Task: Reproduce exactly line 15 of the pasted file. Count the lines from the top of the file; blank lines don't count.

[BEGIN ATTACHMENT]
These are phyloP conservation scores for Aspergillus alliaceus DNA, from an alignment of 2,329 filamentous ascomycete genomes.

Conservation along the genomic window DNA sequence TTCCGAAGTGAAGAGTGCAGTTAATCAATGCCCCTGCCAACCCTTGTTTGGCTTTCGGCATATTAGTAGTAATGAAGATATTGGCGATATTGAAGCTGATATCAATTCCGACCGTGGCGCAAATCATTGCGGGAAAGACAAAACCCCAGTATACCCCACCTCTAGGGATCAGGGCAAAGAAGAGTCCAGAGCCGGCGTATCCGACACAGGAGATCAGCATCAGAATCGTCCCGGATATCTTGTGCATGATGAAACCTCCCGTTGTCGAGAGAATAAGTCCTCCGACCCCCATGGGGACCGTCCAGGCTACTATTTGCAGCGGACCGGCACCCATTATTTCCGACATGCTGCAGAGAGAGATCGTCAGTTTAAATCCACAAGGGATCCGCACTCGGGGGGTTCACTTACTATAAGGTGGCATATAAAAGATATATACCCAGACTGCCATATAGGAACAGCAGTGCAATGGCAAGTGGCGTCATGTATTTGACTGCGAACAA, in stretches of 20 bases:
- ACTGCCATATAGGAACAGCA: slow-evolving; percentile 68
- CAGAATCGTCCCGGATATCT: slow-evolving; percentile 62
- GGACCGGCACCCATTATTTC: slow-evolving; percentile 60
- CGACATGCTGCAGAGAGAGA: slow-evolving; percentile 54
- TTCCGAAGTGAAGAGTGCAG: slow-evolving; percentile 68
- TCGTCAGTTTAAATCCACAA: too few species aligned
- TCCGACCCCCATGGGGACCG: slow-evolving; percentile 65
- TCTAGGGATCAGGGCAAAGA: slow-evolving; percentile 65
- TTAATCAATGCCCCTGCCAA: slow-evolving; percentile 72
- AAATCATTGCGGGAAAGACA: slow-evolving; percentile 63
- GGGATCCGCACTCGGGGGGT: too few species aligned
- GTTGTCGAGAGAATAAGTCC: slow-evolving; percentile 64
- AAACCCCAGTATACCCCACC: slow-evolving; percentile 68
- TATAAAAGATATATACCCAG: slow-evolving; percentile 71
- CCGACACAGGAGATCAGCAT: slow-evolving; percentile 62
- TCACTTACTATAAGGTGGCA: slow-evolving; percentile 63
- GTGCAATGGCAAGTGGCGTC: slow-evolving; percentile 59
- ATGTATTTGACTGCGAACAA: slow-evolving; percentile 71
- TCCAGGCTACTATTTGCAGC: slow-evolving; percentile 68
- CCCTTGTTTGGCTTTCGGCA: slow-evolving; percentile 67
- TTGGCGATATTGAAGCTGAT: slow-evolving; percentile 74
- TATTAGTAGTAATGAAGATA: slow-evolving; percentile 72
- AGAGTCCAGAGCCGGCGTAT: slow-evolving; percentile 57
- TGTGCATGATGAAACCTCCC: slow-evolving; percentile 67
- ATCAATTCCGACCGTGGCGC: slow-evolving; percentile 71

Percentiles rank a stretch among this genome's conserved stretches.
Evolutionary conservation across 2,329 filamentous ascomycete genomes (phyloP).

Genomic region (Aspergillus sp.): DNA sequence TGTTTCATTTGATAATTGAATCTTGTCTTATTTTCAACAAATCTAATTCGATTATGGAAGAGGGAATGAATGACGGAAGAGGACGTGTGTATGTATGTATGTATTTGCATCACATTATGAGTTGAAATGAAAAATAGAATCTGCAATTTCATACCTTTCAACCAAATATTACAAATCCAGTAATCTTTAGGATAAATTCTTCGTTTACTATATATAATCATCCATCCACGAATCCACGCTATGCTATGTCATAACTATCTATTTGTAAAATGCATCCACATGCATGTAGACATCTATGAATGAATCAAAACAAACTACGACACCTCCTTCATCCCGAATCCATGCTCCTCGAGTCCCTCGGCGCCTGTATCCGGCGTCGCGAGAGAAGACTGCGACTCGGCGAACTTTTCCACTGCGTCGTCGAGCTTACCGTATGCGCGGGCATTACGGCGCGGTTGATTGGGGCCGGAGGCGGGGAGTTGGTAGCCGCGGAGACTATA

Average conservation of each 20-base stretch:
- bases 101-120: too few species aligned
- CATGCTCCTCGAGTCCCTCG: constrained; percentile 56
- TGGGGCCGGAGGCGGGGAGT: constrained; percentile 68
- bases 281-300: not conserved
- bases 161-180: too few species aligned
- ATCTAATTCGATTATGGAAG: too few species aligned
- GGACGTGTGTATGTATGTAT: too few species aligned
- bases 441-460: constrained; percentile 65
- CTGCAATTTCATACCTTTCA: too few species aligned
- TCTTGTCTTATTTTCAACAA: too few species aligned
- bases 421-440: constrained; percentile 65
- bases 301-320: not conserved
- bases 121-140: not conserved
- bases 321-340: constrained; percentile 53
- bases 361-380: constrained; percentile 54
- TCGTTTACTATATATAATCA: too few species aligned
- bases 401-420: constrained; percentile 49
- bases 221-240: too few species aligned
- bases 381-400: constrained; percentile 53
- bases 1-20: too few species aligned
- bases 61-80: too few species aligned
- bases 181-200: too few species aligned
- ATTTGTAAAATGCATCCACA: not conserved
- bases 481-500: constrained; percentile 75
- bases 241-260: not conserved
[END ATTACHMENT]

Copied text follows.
- AAACCCCAGTATACCCCACC: slow-evolving; percentile 68